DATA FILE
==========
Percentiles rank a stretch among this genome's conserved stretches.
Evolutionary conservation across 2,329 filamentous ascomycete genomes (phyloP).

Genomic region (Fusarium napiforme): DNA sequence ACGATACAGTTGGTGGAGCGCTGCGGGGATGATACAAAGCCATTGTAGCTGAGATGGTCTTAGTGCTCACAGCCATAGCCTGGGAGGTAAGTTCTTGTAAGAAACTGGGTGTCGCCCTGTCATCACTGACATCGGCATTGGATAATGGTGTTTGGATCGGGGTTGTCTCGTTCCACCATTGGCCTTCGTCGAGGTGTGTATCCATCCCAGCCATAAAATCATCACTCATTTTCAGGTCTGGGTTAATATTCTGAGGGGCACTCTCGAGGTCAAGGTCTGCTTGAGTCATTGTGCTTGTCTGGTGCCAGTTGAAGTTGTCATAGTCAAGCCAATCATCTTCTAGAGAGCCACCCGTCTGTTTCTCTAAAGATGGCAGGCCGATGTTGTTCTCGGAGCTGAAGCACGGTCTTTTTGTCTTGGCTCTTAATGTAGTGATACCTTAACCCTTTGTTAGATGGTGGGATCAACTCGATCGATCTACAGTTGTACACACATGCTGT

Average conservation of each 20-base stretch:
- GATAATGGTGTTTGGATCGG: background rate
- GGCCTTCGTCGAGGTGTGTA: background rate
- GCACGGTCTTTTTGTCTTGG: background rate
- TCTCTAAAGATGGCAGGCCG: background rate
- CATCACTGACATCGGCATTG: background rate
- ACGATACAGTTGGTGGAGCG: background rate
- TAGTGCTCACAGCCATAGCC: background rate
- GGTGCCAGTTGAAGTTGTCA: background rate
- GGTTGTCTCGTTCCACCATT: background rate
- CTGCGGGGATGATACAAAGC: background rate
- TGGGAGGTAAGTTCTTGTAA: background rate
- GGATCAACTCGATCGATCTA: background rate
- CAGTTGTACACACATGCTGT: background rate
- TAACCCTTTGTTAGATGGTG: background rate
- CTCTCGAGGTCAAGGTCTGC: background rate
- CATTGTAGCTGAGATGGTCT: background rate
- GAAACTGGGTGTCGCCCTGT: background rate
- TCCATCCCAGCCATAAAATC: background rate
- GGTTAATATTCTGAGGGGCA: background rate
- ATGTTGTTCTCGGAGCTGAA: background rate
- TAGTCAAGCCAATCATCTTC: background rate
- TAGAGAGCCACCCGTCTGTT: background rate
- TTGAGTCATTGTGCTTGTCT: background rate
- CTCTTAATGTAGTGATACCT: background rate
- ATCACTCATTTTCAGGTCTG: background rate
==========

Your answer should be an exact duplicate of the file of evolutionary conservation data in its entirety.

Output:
Percentiles rank a stretch among this genome's conserved stretches.
Evolutionary conservation across 2,329 filamentous ascomycete genomes (phyloP).

Genomic region (Fusarium napiforme): DNA sequence ACGATACAGTTGGTGGAGCGCTGCGGGGATGATACAAAGCCATTGTAGCTGAGATGGTCTTAGTGCTCACAGCCATAGCCTGGGAGGTAAGTTCTTGTAAGAAACTGGGTGTCGCCCTGTCATCACTGACATCGGCATTGGATAATGGTGTTTGGATCGGGGTTGTCTCGTTCCACCATTGGCCTTCGTCGAGGTGTGTATCCATCCCAGCCATAAAATCATCACTCATTTTCAGGTCTGGGTTAATATTCTGAGGGGCACTCTCGAGGTCAAGGTCTGCTTGAGTCATTGTGCTTGTCTGGTGCCAGTTGAAGTTGTCATAGTCAAGCCAATCATCTTCTAGAGAGCCACCCGTCTGTTTCTCTAAAGATGGCAGGCCGATGTTGTTCTCGGAGCTGAAGCACGGTCTTTTTGTCTTGGCTCTTAATGTAGTGATACCTTAACCCTTTGTTAGATGGTGGGATCAACTCGATCGATCTACAGTTGTACACACATGCTGT

Average conservation of each 20-base stretch:
- GATAATGGTGTTTGGATCGG: background rate
- GGCCTTCGTCGAGGTGTGTA: background rate
- GCACGGTCTTTTTGTCTTGG: background rate
- TCTCTAAAGATGGCAGGCCG: background rate
- CATCACTGACATCGGCATTG: background rate
- ACGATACAGTTGGTGGAGCG: background rate
- TAGTGCTCACAGCCATAGCC: background rate
- GGTGCCAGTTGAAGTTGTCA: background rate
- GGTTGTCTCGTTCCACCATT: background rate
- CTGCGGGGATGATACAAAGC: background rate
- TGGGAGGTAAGTTCTTGTAA: background rate
- GGATCAACTCGATCGATCTA: background rate
- CAGTTGTACACACATGCTGT: background rate
- TAACCCTTTGTTAGATGGTG: background rate
- CTCTCGAGGTCAAGGTCTGC: background rate
- CATTGTAGCTGAGATGGTCT: background rate
- GAAACTGGGTGTCGCCCTGT: background rate
- TCCATCCCAGCCATAAAATC: background rate
- GGTTAATATTCTGAGGGGCA: background rate
- ATGTTGTTCTCGGAGCTGAA: background rate
- TAGTCAAGCCAATCATCTTC: background rate
- TAGAGAGCCACCCGTCTGTT: background rate
- TTGAGTCATTGTGCTTGTCT: background rate
- CTCTTAATGTAGTGATACCT: background rate
- ATCACTCATTTTCAGGTCTG: background rate